Spider-Man 3 (DVD)

I have to confess that I enjoyed Spider-Man 3 on DVD more so than I did when I saw it at the cinema. Part of the reason was that I was able to pause the film when I needed a toilet break (c'mon, Sam, it didn't need to be THAT long). And watching on the widescreen telly at home, you get a lot more intimacy with the characters; and as with the previous two instalments, this really is a character-driven film, more so than many other superhero flicks.

Spider-Man 3When Spider-Man 3 hit the cinemas a few months back, I considered it pretty disappointing. As the first summer blockbuster of the year, and with such high anticipation built up, it came as a bit of a letdown. On the plus side, the set pieces and action scenes are truly amazing and spectacular; the advances in CGI since the second outing have to be seen to be believed. The set pieces — such as the initial airborne battle wth Harry, the runaway crane and rescue of Gwen Stacey, the armoured truck fight with The Sandman, and the final showdown at the building site with Sandman and Venom — leave your jaw resting on the ground. And there are some nice comedic touches — particularly from Raimi pal Campbell as a snooty French maitre'd, and the ever-reliable Simmons as Daily Bugle boss J Jonah Jameson. But the plot is too busy, and with too many villains, it's starting to move into (*shudder*) Batman & Robin territory. To be honest, as a big fan of The Sandman as a kid — and with an actor the calibre of Haden Church in the role — I would have been as happy as a pig in the proverbial if they had just stuck with him as the solo villain this time round, and left Venom for a later film. It's no secret that Venom only appears in Spider-Man 3 because Marvel Comics boss and exec producer Avi Arad insisted on it — Raimi was never a big fan of the extraterrestrial villian that's hugely popular with younger fans of the comic. But much of what's wrong with the web-slinger's third outing comes down to the presence of the pile of black goo. And while I'm in plot-picking mode: the ups and downs with Peter and MJ's relationship is simply a retread from Spidey 2; making Flint Marko (aka Sandman) the killer of Peter's Uncle Ben is a pointless plot twist that adds nothing to the story; and making Peter an emo kid who saunters down the New York streets as though he's Tony Manero from Saturday Night Fever was just too silly for words. The Venom symbiote is supposed to enhance aggresion; those scenes should have been played much, much darker.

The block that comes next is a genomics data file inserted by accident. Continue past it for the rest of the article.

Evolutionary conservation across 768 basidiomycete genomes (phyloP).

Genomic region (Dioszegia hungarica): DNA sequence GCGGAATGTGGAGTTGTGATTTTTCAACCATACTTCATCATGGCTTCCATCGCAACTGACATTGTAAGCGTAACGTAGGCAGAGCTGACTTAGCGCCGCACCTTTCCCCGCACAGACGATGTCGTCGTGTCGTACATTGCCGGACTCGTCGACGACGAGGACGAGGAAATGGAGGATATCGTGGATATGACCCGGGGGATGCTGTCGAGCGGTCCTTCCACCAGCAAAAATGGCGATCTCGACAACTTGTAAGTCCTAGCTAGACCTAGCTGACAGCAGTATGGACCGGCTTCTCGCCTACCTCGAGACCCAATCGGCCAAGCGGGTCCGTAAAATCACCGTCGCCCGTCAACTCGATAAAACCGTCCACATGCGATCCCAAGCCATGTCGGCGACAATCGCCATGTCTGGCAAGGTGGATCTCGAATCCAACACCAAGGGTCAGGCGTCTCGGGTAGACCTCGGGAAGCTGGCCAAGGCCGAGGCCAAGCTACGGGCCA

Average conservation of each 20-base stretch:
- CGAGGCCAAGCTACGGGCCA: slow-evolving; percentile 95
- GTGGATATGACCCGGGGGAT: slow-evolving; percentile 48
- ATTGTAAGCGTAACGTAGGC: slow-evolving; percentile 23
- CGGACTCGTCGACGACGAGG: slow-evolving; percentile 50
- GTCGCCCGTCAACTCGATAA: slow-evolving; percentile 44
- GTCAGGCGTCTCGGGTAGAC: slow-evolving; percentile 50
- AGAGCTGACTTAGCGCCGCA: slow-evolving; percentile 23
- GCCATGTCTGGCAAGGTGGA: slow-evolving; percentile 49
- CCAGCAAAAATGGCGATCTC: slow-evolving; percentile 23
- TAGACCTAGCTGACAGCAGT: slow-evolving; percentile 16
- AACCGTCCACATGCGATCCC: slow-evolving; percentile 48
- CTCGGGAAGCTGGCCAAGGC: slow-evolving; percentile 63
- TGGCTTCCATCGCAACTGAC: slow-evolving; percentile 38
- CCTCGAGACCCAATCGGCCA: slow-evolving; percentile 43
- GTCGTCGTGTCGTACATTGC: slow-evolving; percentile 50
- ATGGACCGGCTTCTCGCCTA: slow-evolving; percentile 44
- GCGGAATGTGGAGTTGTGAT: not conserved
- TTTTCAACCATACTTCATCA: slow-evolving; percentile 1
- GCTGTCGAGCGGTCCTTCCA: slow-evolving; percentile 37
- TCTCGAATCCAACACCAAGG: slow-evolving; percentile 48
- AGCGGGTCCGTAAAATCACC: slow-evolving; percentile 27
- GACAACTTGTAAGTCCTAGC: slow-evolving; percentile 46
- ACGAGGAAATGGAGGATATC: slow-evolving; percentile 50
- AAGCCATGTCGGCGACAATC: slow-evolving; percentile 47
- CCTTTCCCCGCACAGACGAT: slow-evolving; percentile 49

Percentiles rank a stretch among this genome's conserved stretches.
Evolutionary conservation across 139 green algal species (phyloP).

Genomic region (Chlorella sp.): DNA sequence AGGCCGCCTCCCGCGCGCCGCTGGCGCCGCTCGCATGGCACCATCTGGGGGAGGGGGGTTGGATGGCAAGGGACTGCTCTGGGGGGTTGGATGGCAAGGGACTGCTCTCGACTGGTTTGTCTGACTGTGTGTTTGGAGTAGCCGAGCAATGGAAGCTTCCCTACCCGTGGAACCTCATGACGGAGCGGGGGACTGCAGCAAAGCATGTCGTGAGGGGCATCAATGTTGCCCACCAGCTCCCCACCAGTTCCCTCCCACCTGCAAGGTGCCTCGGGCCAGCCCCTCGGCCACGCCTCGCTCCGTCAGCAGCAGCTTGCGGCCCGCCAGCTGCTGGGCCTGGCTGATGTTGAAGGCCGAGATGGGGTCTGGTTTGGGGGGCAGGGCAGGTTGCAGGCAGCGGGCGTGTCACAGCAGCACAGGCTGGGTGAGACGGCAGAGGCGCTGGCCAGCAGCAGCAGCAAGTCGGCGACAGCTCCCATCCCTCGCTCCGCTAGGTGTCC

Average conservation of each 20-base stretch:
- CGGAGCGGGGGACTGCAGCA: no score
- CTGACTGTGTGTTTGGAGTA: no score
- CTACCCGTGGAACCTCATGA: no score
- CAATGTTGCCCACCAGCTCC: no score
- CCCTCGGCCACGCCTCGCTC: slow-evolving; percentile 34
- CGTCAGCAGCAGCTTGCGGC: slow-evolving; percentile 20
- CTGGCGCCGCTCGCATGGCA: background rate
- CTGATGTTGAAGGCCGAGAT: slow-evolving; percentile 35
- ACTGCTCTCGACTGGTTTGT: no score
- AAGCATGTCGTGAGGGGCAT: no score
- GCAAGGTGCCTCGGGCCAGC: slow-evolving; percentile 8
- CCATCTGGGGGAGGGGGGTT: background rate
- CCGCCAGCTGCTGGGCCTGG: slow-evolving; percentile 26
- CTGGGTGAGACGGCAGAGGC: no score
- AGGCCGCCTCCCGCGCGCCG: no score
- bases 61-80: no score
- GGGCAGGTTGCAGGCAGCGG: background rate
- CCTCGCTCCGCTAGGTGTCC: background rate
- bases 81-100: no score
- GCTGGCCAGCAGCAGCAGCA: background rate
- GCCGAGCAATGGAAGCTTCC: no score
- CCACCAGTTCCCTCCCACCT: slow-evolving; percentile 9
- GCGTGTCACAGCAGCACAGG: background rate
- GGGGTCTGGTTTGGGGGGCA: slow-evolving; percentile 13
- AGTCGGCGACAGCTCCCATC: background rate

Never mind. It really doesn't matter what critics say (and reviews were very mixed) — Spider-Man 3 raked in bucketloads of cash, and it's been announced that there will definitely be a Spider-Man 4, 5 and 6. But whether Raimi, Maguire et al will be back remains to be seen. Which is a shame, because without Raimi's firm hand at the helm, I really don't think the Spider-Man franchise has a future.

EXTRAS **** A whole disc's worth. Apart from two commentaries (one with Raimi and the cast) there's a gag reel, a photo gallery and a whole heap of making-of featurettes, including: Building Sandman, Re-imagining the Goblin, Creating Venom, The Stunts, The Love Triangle, The Science of Sound, and On Location New York. A pretty decent package.

Stuart O'Connor is the Managing Editor of Screenjabber, the movie review website he co-founded with Neil Davey far too many years ago. He likes all genres, as long as the film is good (although he does enjoy the occasional bad "guilty pleasure"), and drinks way too much coffee.

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